This may not be an annus horribilis over at Facebook HQ the way last year was, but despite still having decent earnings and a semi-stable stock price, it kind of feels like the calm before the storm for the company right now. Facing mounting regulatory probes and following that record-setting settlement with the FTC last month, the company is once again trying to show the world that it cares about your privacy.

Over a year after the Cambridge Analytica debacle showed Facebook users how insidious the practice of personal data-collection has become, Facebook is giving users a new way to control how much data it's collecting on your activities outside Facebook. A new feature within the sites privacy settings called "Off-Facebook Activity" will allow users both to shut down data collection that takes place via little bits of code embedded in third-party sites across the web — which then send data about you back to Facebook — and to wipe clear the history of such data that's been collected.

Because Facebook depends on its deep knowledge about us and our wants and desires to target and sell ads, such a feature could lead to changes in the company's overall business model, and its bottom line.

Speaking to the New York Times, Facebook's director of product management, David Baser, admits that "If this were widely adopted, it would mean less overall revenue for Facebook."

But as the Associated Press points out, for some users, given the fact that there will be ads no matter what, having better targeted ads may be preferable in the long run. Privacy concerns aside, turning off this tracking and clearing one's browsing history could mean seeing "a pair of shoes you decided not to buy, or a nonprofit you [already] donated money to." But for many, keeping one's off-Facebook web browsing history out of Facebook's vast data mine is probably preferable.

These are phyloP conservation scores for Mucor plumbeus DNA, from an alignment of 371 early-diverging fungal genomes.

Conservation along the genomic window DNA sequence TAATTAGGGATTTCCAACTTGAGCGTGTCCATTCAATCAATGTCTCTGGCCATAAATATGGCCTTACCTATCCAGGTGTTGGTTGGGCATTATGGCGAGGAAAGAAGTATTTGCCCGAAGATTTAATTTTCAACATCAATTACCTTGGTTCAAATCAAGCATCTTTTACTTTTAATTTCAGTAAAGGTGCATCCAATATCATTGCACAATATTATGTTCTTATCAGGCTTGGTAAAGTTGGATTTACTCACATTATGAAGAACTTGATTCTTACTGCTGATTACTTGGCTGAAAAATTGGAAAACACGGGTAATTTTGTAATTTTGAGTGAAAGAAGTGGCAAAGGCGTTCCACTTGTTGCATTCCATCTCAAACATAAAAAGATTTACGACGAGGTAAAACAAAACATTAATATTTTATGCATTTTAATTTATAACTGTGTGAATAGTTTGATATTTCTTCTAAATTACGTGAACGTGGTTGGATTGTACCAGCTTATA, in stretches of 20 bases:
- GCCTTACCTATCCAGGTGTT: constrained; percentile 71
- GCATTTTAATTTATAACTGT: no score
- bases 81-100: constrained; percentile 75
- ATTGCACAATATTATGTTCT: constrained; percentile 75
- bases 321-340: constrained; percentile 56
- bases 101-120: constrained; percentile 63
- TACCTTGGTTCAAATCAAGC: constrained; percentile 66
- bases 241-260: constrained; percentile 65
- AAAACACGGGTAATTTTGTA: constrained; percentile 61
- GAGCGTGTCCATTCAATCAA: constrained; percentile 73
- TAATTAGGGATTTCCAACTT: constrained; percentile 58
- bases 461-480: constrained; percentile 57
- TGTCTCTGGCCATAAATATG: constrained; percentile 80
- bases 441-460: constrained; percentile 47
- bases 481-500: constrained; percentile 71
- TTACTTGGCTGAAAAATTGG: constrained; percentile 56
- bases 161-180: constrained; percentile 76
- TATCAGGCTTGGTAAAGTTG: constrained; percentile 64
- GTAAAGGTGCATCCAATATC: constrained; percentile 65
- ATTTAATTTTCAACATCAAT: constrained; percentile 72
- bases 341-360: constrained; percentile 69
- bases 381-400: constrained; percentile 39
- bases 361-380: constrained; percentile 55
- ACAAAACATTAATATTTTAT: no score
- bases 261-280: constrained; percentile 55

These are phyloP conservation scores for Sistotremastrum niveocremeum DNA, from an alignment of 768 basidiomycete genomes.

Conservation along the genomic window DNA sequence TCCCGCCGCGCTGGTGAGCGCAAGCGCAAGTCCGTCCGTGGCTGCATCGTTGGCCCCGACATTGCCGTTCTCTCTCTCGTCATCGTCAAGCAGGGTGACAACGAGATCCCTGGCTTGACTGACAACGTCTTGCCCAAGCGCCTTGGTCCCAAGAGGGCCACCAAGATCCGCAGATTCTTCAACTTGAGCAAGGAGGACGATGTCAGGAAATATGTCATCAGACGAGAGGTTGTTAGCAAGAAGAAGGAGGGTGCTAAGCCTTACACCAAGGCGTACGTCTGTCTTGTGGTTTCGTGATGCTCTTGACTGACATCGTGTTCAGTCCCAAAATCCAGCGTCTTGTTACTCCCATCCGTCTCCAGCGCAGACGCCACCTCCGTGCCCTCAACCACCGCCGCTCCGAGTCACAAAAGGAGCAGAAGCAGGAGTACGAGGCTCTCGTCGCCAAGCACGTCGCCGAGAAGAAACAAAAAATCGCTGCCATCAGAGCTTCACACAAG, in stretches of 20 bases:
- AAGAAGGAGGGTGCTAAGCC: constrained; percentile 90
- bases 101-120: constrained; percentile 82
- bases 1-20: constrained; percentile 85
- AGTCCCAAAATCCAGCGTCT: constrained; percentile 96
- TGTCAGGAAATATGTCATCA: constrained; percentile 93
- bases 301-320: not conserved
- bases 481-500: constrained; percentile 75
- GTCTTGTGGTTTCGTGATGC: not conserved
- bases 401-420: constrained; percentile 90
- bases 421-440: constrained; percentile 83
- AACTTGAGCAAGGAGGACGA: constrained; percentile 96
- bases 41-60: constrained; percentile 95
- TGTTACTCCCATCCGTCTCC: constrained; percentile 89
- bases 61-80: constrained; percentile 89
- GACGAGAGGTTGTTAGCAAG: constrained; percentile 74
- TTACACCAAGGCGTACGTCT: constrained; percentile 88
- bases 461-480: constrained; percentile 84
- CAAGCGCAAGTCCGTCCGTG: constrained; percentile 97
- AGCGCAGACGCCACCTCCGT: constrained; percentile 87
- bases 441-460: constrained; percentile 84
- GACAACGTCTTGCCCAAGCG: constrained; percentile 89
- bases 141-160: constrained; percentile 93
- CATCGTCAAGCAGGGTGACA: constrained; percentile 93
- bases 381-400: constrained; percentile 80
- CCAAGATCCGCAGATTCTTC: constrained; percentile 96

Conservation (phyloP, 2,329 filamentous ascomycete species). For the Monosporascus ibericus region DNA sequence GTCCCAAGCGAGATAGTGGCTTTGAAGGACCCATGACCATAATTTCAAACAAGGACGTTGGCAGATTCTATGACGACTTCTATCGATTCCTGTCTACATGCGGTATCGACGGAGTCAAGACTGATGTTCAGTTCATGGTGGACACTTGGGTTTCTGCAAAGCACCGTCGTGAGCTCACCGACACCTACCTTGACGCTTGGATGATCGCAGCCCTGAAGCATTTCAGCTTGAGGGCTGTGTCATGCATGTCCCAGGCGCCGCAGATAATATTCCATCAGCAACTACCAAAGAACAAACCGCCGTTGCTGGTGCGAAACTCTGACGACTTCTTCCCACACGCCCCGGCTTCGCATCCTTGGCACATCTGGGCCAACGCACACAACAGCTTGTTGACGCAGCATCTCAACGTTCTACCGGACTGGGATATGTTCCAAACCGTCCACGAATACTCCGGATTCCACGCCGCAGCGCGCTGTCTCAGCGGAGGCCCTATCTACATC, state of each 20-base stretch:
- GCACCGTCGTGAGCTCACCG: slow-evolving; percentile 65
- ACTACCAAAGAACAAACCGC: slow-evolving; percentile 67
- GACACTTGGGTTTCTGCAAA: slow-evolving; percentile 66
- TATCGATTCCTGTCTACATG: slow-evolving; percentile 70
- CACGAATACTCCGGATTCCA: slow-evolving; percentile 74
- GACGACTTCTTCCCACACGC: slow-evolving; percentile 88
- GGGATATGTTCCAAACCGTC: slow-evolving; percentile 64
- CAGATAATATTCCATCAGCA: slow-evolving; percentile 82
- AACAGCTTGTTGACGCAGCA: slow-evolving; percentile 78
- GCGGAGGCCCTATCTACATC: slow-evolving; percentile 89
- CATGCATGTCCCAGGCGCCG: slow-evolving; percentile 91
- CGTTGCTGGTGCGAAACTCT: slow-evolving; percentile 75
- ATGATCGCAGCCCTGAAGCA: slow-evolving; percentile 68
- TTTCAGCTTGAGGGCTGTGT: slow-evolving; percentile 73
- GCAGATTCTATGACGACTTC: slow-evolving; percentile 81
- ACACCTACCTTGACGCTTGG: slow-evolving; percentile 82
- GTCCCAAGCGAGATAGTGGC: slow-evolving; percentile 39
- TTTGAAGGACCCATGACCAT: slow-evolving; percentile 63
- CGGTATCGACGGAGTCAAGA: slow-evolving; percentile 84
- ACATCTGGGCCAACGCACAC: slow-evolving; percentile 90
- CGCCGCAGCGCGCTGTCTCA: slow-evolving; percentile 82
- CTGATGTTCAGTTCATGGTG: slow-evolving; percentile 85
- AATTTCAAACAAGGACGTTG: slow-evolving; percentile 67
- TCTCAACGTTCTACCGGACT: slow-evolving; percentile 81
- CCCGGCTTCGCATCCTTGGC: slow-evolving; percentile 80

Mark Zuckerberg actually promised this "clear history" tool last year, in the wake of the Cambridge Analytica scandal, but the company says that rolling it out has been complex. It's still unclear when U.S. users will even see it — it rolls out today only in Spain, Ireland, and South Korea.

The feature still does not clear one's Facebook browsing, clicking, and liking history — it merely clears data on one's activity outside the Facebook realm, which the majority of users likely do not even known is being collected.

BuzzFeed News had a piece in February that was based on interviews with former Facebook employees who all said that Zuckerberg's new push toward private interactions was mostly about optics — and the fact that the "clear history" feature was still nowhere to be seen nine months after it was promised was more proof of this.

One former employee suggested that Zuck and COO Sheryl Sandberg only respond to increasing pressure. "That pressure could come from the press or regulators, but they’re not keen on decision-making until they’re forced to do so," this person told BuzzFeed. "Whether it is with genocide or false news, there are never going to be changes until the pressure becomes too great."

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